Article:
Police and Crime Commissioner and Mayor at Grace Little
The Police and Crime Commissioner for Cumbria, Peter McCall, and the Mayor of Carlisle Marilyn Bowman and her consort visited Carlisle Mencap's Independence Studio to see how the latest film is progressing.
Posted Thursday, 6th February 2020
Carlisle Mencap was delighted to welcome Cumbria’s Police and Crime Commissioner, Peter McCall, and the Mayor of Carlisle Marilyn Bowman and her consort, husband Syd, to our Independence Studio at the Grace Little Centre on Wednesday, February 5 to see at first-hand how the studio team and Cumbria Police have been working together to produce a film for people with learning difficulties about reducing the risk of being abused or exploited on-line.
With support from Cumbria’s Police and Crime Commissioner’s Community Fund, service users with learning difficulties have been working with Carlisle Mencap to find out how much people with learning difficulties understand about staying safe online.
Peter McCall said: “Involving young people from Mencap groups and giving club members the opportunity to research and help create the Think First - It's Real film that will provide easy and accessible guidance for people with learning difficulties.
“It is very important that user friendly and relevant resources, that explain how to use platforms such as Snapchat, Twitter and Instagram safely, are available for people with learning difficulties.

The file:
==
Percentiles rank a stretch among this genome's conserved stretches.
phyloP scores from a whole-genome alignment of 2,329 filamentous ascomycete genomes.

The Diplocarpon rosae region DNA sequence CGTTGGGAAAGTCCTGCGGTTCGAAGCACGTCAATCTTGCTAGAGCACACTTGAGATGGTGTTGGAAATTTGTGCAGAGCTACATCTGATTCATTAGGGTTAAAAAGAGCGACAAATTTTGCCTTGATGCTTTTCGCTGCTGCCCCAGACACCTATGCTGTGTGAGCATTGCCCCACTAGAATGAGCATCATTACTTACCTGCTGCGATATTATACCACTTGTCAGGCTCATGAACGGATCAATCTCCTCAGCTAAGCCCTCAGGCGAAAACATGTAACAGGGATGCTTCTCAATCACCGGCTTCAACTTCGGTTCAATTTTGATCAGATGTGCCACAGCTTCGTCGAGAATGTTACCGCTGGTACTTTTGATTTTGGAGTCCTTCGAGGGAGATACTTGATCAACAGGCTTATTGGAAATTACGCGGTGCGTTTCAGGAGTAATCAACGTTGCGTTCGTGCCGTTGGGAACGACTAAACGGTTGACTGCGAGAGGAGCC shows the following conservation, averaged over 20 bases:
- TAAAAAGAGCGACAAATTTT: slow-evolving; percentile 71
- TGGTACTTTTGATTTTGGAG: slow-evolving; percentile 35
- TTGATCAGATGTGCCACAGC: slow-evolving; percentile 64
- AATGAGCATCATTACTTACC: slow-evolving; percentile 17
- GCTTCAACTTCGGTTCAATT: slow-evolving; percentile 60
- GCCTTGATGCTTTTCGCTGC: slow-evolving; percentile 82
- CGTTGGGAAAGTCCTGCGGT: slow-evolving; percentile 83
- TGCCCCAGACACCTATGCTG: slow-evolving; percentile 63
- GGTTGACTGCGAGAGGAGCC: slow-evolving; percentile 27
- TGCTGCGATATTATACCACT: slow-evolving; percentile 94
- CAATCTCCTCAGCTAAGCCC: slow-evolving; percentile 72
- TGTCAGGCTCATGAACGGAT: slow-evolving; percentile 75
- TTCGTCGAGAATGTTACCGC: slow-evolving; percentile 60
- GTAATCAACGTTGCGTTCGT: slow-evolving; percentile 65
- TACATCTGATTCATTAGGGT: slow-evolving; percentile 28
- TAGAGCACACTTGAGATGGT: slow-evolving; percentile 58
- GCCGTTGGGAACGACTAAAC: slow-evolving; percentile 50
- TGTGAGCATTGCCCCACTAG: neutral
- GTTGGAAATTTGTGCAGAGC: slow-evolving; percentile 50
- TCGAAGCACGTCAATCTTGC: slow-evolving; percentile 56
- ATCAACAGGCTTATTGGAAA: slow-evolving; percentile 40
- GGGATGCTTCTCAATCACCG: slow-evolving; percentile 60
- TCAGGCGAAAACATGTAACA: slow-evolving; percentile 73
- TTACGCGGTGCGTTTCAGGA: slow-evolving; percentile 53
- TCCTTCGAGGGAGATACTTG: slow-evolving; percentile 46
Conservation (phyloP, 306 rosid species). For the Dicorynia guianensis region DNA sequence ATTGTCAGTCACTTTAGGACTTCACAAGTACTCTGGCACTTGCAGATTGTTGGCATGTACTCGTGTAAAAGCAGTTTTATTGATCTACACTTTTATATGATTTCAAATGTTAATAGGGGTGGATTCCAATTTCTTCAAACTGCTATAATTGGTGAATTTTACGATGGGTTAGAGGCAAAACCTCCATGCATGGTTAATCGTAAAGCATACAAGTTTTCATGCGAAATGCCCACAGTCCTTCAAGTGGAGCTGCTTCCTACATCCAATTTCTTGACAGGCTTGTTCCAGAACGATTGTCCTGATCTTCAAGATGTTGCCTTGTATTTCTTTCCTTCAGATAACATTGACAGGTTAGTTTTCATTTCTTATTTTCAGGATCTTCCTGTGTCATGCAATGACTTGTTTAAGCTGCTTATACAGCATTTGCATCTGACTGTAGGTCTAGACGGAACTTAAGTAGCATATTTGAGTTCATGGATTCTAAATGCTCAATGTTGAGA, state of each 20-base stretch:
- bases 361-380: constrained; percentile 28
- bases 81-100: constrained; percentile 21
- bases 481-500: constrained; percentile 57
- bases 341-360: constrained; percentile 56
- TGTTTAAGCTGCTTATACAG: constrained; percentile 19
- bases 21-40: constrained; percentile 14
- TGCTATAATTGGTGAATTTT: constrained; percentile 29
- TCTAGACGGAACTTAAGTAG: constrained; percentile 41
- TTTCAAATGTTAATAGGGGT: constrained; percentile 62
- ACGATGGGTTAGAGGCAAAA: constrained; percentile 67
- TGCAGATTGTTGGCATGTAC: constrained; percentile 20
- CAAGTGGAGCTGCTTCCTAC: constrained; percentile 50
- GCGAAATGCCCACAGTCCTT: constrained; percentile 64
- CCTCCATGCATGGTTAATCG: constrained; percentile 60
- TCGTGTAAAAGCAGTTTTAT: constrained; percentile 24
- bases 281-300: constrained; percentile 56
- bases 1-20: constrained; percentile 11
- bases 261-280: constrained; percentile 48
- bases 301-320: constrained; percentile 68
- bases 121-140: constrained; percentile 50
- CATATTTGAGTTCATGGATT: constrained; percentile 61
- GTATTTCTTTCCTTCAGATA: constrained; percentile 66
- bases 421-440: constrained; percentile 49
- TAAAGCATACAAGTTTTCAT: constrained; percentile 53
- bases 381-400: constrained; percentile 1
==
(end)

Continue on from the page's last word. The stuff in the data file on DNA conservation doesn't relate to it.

“People with learning difficulties often struggle to do things many of us take for granted, they may not want to ask for help, feel that they are a burden and not want to bother people. I hope this up-to-date video will help to inform and refresh some of the safety facts in way that is easy to follow and understand.”
Sheila Gregory, Carlisle Mencap's cheif executive officer, said: “We have made significant progress on this project with the help of the Community Fund and the studio members have really got involved in making the film. So far, they have been involved in storyboards, script writing, creating the sets, acting and also the filming itself.
“It’s very important that when we make a film for people with learning difficulties we involve our members in every element of the project. This way, we make sure the message is accessible to all.
“Cybercrime is a danger to all of us, especially those who may be more vulnerable. It’s really important that we create education tools like this film which will enable our members to become more resilient to this sort of crime. We are extremely grateful for the Commissioner’s commitment to support members of the learning disability community to be safer.”
Inspector Diane Bradbury from the Carlisle Local Focus team said: “Keeping safe online can be a challenge for anyone. For people with learning difficulties and carers, education around potential dangers and risks, delivered in an easily understandable way, is crucial to safeguarding people from becoming victims and also, unwittingly, perpetrators.”